Gus Bradley has been named as defensive coordinator of the Las Vegas Raiders, the team announced Tuesday.
Bradley, who most recently served four seasons as defensive coordinator for the Los Angeles Chargers, brings 15 years of experience to the position including four years as head coach of the Jacksonville Jaguars (2013-16) and four seasons as the architect of the Seattle Seahawks’ exceptional defense from 2009-12. He landed his first NFL position as a defensive quality control coach on Jon Gruden’s staff in Tampa Bay in 2006 and also served two seasons as the linebackers coach with the Buccaneers (2007-08).
In four years with the Chargers, Bradley’s unit produced four players that were selected for Pro Bowl honors. Included in that group are defensive ends Joey Bosa and Melvin Ingram III, who combined for six Pro Bowl nods. The duo also combined for 61.5 sacks during Bradley’s tenure in Los Angeles and both players received Pro Bowl selections in 2017 and 2019.
Last season, Bradley oversaw a defense that ranked in the top-10 in the NFL in total defense (343.4 avg.) and ranked ninth in the league against the pass (223.6 avg.). Bosa garnered his third Pro Bowl selection after totaling 7.5 sacks and rookie linebacker Kenneth Murray paced the team in tackles with 107, the second-most by a rookie in 2020.
Bradley coordinated a defense in 2019 that finished inside the top-10 for the second time in as many seasons, ranking sixth in total defense and fifth in passing. The 200.3 passing yards-per-game allowed was the fewest since his first season with the Chargers in 2017 and the second-fewest by a Chargers defense since 2010 (177.8 avg.). Bosa earned a Pro Bowl nod for the second time while Ingram III was selected for the third-straight year.
The defense allowed just one 300-yard passer in 2018, one of just four units to not allow multiple 300- yard passers. The Bolts ranked ninth in the NFL in total defense, rushing defense and passing defense while ranking eighth in scoring defense. Bradley’s unit was highlighted by safety Derwin James Jr., becoming the first Chargers rookie to top 100 tackles and earning first-team All-Pro honors from The Associated Press.
The Chargers saw a huge turnaround on the defensive side of the ball in 2017 as the Bolts ranked third in the league, allowing 17 points-per-game — the best mark by the team since 1992 and nearly a 10 points-per-game improvement from 2016. The Chargers also ranked third in the NFL against the pass, were the best in the red zone, posted a plus-12 turnover margin to rank third and were fifth in sacks.
The defensive unit was led by Pro Bowlers Bosa, Casey Hayward and Ingram III. Bosa recorded a career-high 12.5 sacks, which were the most by a Bolts player since 2007. Hayward anchored a secondary that didn’t allow a 100-yard receiver until Week 17 en route to his second-straight Pro Bowl selection. Ingram III equaled his career high in sacks with 10.5 and coupled with Bosa, the combined 23 sacks were the most by a Chargers duo in the same season since 2006.
Bradley joined the Chargers as defensive coordinator in 2017 after spending the previous four seasons (2013-16) as the head coach of the Jacksonville Jaguars.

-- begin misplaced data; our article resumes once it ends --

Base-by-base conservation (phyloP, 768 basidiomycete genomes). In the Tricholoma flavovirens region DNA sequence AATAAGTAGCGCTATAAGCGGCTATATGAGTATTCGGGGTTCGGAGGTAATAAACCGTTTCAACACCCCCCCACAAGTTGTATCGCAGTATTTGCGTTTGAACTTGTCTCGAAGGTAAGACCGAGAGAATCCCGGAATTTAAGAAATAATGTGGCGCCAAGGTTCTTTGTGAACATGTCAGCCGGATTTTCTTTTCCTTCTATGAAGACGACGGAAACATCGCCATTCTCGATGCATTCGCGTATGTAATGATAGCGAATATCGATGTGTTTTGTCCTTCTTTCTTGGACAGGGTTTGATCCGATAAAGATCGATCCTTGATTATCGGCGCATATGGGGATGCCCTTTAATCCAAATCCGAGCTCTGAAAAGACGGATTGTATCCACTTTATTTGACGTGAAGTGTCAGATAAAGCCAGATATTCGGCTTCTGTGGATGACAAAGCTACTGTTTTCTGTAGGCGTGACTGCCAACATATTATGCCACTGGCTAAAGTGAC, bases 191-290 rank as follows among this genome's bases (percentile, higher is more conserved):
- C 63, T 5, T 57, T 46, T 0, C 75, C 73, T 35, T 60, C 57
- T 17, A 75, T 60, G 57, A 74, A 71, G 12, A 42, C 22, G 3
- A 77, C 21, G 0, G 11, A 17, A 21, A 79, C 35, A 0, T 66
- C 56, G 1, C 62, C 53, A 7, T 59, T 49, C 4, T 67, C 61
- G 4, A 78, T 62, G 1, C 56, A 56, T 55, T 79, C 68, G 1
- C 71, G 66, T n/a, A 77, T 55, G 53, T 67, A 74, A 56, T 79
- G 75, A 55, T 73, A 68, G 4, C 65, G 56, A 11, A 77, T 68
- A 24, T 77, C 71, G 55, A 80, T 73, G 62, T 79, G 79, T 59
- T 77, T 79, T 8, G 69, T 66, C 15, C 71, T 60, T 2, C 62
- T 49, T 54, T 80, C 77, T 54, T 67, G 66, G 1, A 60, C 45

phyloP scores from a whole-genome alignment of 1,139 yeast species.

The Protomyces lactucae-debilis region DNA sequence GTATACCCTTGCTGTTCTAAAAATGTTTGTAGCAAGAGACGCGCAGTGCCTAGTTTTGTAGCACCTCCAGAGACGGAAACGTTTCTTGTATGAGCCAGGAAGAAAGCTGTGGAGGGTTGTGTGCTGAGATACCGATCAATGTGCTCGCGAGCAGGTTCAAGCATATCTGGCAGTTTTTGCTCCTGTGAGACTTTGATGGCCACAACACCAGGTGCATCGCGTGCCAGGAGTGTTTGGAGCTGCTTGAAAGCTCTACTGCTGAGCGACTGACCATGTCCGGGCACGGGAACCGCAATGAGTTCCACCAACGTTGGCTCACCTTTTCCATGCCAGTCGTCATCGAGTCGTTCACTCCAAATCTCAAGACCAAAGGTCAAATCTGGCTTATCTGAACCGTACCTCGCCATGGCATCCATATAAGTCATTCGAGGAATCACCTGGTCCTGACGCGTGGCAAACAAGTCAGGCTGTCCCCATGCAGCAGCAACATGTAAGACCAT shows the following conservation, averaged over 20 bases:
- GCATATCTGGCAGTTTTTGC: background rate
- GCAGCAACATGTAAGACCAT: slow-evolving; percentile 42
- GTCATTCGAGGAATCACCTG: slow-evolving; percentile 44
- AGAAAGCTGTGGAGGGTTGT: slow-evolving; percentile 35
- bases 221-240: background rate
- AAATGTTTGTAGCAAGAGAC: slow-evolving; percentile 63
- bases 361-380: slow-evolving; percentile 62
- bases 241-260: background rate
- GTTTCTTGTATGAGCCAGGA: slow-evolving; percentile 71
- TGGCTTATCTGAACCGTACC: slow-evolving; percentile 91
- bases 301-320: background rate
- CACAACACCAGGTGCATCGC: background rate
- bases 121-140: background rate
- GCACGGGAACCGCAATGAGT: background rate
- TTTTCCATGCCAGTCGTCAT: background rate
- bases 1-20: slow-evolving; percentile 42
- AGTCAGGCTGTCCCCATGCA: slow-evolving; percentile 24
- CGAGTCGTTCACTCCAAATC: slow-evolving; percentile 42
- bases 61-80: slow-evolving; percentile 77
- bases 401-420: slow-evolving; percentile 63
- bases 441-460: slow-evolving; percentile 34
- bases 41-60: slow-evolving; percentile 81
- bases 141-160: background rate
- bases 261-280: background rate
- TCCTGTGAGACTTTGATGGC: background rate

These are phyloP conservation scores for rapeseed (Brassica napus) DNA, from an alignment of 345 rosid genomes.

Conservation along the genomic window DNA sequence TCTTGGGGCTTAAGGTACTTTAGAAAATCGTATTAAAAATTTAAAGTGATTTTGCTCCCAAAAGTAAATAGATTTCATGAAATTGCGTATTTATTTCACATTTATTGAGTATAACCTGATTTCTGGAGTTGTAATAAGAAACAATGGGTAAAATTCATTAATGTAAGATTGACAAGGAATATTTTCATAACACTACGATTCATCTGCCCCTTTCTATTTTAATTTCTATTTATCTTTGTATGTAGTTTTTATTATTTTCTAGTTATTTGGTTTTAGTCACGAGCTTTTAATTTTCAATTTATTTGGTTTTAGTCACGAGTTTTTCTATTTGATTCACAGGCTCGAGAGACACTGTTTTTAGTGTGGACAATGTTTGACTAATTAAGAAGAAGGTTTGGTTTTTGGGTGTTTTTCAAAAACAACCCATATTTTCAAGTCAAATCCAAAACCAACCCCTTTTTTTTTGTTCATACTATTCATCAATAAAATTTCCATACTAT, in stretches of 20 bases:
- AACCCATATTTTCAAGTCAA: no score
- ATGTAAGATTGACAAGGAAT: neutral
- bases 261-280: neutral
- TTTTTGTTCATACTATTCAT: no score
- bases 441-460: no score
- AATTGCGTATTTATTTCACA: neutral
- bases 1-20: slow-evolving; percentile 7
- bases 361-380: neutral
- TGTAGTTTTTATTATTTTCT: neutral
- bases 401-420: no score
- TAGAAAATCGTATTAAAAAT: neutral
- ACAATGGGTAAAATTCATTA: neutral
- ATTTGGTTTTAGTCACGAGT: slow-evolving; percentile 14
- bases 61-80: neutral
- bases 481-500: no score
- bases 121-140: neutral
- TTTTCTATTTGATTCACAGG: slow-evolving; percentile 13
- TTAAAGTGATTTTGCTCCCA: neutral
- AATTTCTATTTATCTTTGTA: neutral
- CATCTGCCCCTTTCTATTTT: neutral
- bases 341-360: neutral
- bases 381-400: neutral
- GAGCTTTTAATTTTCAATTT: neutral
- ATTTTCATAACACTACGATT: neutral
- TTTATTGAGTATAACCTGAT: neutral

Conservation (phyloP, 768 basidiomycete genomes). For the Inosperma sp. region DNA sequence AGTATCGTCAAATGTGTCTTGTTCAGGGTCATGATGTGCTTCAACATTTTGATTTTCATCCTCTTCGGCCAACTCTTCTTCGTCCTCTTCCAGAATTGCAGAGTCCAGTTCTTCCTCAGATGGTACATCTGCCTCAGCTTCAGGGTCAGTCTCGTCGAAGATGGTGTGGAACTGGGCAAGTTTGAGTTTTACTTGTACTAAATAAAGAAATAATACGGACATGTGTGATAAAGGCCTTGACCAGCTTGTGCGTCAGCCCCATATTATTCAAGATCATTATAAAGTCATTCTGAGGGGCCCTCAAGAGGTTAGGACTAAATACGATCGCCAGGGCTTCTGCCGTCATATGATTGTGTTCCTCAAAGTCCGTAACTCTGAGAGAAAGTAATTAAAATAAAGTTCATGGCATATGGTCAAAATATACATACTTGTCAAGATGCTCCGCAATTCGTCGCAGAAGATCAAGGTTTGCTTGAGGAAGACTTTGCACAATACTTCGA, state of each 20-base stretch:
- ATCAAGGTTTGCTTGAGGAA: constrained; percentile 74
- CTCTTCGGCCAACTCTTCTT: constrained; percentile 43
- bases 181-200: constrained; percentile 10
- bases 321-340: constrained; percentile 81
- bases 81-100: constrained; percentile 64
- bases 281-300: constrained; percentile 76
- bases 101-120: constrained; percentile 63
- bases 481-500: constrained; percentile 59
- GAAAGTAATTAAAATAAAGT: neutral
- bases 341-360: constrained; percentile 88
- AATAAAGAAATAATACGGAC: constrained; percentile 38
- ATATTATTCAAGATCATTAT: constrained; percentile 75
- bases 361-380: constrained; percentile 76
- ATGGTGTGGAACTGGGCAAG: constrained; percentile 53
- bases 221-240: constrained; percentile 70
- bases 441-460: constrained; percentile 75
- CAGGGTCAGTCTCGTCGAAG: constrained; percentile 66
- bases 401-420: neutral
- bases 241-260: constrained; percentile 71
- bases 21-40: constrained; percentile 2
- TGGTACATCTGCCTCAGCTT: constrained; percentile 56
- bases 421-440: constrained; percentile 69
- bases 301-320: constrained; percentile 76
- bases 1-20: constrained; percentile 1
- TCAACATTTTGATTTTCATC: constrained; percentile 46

In his first season, the Jaguars posted a 4-4 mark following the bye week, with three of the wins on the road. In 2014, Jacksonville showed significant improvement in sacking opposing quarterbacks. The Jags raised their sack total from 31 to 45 in his second year (2014), a total that ranked sixth in the NFL. The Jaguars led the NFL with 12 sack-fumbles and ranked third with 19 total forced fumbles. In 2015, Jacksonville’s offense produced 44 touchdowns, third in team history, and the team scored 376 points, fifth in team annals. The Jaguars ranked sixth in the NFL in overall defense in 2016, surrendering just 321.7 yards-per-game, while ranking fifth against the pass (215.2 avg.).
In 2009, the Seattle Seahawks hired Bradley as defensive coordinator and he helped mold Seattle’s defense into one of the league’s best. The Seahawks made postseason appearances following two of Bradley’s four seasons (2009-12) in the Pacific Northwest. In 2009, the Seahawks posted two shutouts at home for the first time since 1986. In 2011, Seattle’s defense ranked ninth in the NFL for just the sixth top-10 finish in the club’s 36-year history and first since 1997. Three Seahawks defenders — Earl Thomas, Kam Chancellor and Brandon Browner — were selected to the Pro Bowl.
In his final season with the Seahawks in 2012, Seattle set franchise records for fewest points (15.3 avg.) and yards-per-game allowed (306.2 avg.), the former of which led the NFL. At the end of the 2012 season, Thomas was voted to his second consecutive Pro Bowl, while Richard Sherman earned AP first-team All-Pro honors after leading the team and tying for second in the NFL with eight interceptions.
In 2006, Bradley landed his first NFL job in Tampa Bay. He spent one season (2006) as a defensive quality control coach and two (2007-08) as the Buccaneers’ linebackers coach. Linebacker Derrick Brooks earned Pro Bowl appearances in each of his two seasons working with Bradley.
Bradley began his coaching career at North Dakota State, spending two seasons (1990-91) as a graduate assistant, followed by a four-year run as the defensive coordinator and linebackers coach at Fort Lewis College (1992-95). For four months (December 1995-March 1996), Bradley also served as the head coach at Fort Lewis.
Bradley returned to North Dakota State in 1996 and spent the next 10 seasons (1996-05) serving in a number of different roles, including defensive coordinator, assistant head coach and linebackers coach.
As NDSU’s defensive coordinator in 2005, the Bison led the Great West Football Conference in scoring defense, pass defense, total defense and turnover margin.
Bradley and his wife, Michaela, have four children; Carter, Anna, Eli and Ella.
– Raiders.com –